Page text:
Developing into the future I am looking to formalize iBike Boston into a crowd-sourced digital mapping system, drawing thick user based maps that redraw the city based on experience. Additionally I am developing sensor packs to measure other inputs that affect the quality of cycling. By collecting and mapping this data I am looking to impact the way we urbanize our city and environs, the city exists as a system of people, not of cars and our infrastructure should reflect that.
iBike Boston is a project on re-mapping the city of Boston in an effort to draw the experience of cycling in the city. By mounting a sensor that links accelerometer and GPS data to the handlebars of my bike and riding the city I have been mapping the micro-topography of the streets and the speed of travel, this information is used to redraw the streets to better show the experience of riding in Boston.
Riding a bike around the city of Boston you come to realize quite quickly that the cycle infrastructure is lacking. Even with the declaration by Mayor Menino that in Boston “the car is no longer king” and the cities recent focus on improving the cities cyclability, riding in the city is tough, scary and at times down right dangerous. The infrastructural improvements consist mostly of painted line bike lanes and Sharrows (painted bicycle arrows indicating an acceptable space within the lane a cyclist can occupy). While researching the current conditions I found that the mapping of the cycle infrastructure, and more the experience to be completely lacking. The maps of cycle lanes mainly consist of diagramatic overlays on plain google maps. I realized that there is not a map (at least I have not found one) that has the actual lanes drawn in. This type of mapping is deceiving to the rider as the system that exists is disjunct and rough with potholes and seamed pavement.
My goal first is to begin remapping the city of Boston’s cycle infrastructure to better map the experience of riding in the city. I am currently building a sensor consisting of a GPS and accelerometer to map the micro-topography in the city, additionally the speed, stops, turns and the side to side motion associated with pedaling hard will be used to redraw how open a street feels to the rider, the faster and smoother the ride, the wider the feeling of the street, the slower and more jerky the ride the narrower the feel.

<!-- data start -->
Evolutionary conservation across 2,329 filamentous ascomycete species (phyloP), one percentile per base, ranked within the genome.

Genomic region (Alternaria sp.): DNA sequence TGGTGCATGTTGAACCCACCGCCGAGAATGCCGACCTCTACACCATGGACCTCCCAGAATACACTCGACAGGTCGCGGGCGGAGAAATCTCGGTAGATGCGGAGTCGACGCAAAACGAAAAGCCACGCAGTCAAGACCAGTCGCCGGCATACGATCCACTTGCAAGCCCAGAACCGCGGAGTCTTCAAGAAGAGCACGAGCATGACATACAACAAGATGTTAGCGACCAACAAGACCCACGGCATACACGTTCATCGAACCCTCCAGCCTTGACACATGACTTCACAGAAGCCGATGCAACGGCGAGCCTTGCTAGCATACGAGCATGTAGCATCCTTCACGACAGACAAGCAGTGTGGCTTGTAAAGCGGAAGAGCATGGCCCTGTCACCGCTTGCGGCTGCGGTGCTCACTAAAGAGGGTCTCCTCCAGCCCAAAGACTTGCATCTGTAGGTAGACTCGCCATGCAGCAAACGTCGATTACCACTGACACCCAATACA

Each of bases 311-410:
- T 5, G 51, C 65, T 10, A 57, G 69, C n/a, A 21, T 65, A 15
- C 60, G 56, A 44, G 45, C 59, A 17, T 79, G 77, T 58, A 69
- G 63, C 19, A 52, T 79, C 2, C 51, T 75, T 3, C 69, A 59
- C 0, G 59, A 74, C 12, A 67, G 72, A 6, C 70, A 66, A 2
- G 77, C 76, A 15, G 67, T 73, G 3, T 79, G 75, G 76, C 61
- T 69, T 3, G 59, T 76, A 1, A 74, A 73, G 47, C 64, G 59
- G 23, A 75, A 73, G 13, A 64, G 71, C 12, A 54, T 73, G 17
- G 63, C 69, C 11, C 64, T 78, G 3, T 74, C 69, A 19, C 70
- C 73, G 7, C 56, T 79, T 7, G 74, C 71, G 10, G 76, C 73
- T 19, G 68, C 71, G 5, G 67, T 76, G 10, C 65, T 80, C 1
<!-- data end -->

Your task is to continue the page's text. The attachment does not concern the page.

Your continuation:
From this I plan to develop an app that, though not as precise as the sensor I am constructing, has the opportunity to crowd source this data, as well as translate it back to the user, in essence creating real time crowd source mapping.
Where I Stand Now:
I am currently trying to convince all of the components of my sensor to start talking to each other. After about 15 hours yesterday I have come up with a new issue of the card not being read, hopefully that will be remedied shortly. Once that is done I just need to get the accelerometer into the party, we’ll see how that goes.
My hope for this project is that this new mapping will help to inform the urbanization and infrastructural improvements in the city.
Understanding the negative impact that Google Maps has had on the realm of cartography, expressing the map as either a flat diagram or 3d satellite imaging, I am looking to understand how crowd sourcing can help to remap our understanding of the city. Many urbanites carry super computers in their pockets, full of sensors and transmitters these devices have the power to collect and disseminate information in real-time.
Focusing on the growing use of the bicycle as a main means of transportation I will begin remapping the city in an effort to describe the experience of riding in the urban environment. My hope is that this research will not only map the existing conditions, but also inform future urban developments.
I am currently researching what the City of Boston has already done, and is doing to improve the cycle infrastructure. I am interviewing people from Boston Bikes, Boston Cyclists Union and Livable Streets in order to gain a comprehensive understanding of the current conditions. I am also constructing a sensor that will be mounted on my bike that will link accelerometer data with GPS coordinates to map the micro-topography of the city, this is the first step in developing an app that will use smart-phones to collect this data and continuously remap the city in real-time.
01leonard, 02share, 03experience mapping, 04crowdsource
What is my map telling me?
Just found this really cool stop motion animation. The whole thing is done using Google Maps Street view.
Leonard, Andrew P